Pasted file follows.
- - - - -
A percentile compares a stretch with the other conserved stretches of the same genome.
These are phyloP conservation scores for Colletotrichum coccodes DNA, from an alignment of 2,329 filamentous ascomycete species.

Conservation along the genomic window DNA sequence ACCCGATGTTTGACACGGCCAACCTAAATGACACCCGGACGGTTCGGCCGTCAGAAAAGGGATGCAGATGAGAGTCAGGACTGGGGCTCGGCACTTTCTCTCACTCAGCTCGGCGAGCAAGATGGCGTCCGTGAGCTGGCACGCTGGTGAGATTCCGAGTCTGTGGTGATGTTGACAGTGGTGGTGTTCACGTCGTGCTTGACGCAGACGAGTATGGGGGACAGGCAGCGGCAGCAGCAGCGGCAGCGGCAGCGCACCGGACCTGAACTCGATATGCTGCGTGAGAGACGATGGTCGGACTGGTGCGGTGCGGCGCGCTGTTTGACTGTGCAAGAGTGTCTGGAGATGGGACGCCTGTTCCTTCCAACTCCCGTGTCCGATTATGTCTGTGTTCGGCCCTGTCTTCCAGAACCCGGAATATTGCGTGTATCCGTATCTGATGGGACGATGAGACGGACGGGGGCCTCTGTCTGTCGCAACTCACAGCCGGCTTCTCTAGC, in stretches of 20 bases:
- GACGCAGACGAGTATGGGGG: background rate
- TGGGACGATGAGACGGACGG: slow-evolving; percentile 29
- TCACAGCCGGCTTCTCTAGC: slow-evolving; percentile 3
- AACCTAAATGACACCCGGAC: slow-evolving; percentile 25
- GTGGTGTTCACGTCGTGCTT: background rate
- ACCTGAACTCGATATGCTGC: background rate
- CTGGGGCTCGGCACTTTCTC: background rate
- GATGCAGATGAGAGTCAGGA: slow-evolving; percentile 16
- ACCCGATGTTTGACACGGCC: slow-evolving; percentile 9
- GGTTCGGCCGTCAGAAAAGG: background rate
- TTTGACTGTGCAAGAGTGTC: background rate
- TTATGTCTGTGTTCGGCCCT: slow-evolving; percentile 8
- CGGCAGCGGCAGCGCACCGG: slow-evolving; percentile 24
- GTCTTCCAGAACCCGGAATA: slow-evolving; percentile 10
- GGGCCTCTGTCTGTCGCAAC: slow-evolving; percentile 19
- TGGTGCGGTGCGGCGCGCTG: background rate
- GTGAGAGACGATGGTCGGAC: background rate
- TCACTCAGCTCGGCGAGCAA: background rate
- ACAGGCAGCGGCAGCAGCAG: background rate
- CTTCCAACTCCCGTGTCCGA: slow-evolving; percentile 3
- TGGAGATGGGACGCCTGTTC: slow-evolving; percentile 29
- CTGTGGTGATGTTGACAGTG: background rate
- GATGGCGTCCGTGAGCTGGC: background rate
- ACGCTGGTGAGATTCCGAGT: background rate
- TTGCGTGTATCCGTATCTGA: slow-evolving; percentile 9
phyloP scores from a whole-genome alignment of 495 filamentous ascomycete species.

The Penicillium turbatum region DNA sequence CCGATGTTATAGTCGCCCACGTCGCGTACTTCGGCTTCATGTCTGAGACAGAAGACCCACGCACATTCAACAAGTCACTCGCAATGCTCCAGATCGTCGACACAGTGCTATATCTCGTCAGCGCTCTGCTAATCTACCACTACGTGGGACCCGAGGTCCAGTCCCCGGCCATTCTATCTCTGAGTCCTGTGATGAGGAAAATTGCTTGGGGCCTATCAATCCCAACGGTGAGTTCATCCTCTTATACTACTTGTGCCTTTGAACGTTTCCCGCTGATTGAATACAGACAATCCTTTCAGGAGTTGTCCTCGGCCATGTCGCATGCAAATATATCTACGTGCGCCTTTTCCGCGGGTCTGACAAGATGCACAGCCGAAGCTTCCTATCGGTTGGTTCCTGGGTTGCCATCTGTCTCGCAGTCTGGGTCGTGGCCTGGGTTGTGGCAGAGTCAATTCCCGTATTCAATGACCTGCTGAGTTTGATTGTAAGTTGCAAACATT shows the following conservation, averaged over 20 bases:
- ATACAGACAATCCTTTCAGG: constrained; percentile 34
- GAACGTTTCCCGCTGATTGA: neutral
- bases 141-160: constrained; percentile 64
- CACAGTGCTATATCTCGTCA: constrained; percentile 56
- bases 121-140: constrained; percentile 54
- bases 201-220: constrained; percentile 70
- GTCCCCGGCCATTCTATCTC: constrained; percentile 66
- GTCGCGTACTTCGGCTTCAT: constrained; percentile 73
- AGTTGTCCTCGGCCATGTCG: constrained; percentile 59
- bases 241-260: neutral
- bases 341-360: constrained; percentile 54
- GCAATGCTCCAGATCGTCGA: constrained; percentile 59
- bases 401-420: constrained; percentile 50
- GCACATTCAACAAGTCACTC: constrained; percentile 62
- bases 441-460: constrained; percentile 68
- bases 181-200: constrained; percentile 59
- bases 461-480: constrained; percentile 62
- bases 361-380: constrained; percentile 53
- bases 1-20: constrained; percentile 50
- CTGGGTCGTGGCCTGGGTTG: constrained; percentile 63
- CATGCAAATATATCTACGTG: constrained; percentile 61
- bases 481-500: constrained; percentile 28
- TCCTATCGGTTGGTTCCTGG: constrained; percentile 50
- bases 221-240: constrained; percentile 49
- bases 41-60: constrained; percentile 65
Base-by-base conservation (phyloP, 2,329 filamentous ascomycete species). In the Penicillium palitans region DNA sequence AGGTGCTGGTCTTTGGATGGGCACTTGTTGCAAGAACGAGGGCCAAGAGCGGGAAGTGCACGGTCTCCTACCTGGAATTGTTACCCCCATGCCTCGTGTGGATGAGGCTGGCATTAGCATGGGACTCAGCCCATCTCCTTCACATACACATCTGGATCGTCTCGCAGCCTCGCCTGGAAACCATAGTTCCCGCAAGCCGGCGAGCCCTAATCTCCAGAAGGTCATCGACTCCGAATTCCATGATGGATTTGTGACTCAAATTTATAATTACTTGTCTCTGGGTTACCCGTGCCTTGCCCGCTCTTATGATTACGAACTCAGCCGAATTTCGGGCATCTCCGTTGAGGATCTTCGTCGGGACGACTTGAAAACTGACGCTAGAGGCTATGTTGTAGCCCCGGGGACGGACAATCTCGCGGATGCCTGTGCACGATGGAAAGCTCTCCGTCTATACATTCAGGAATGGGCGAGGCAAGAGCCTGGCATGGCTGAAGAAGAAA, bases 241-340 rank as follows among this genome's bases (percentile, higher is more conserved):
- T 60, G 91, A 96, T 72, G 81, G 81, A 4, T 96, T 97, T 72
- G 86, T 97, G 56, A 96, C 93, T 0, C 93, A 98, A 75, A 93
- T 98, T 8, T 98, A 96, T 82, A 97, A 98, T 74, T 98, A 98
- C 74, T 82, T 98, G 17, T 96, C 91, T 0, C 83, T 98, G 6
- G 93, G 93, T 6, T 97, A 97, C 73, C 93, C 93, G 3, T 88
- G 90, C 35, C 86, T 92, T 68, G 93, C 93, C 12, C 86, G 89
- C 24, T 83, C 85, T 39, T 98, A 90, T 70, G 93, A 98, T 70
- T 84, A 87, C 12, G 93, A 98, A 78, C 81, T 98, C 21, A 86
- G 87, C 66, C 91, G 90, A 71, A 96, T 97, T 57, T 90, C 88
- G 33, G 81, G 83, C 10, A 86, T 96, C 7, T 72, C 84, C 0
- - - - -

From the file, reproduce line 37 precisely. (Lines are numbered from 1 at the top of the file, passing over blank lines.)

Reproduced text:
- GTCCCCGGCCATTCTATCTC: constrained; percentile 66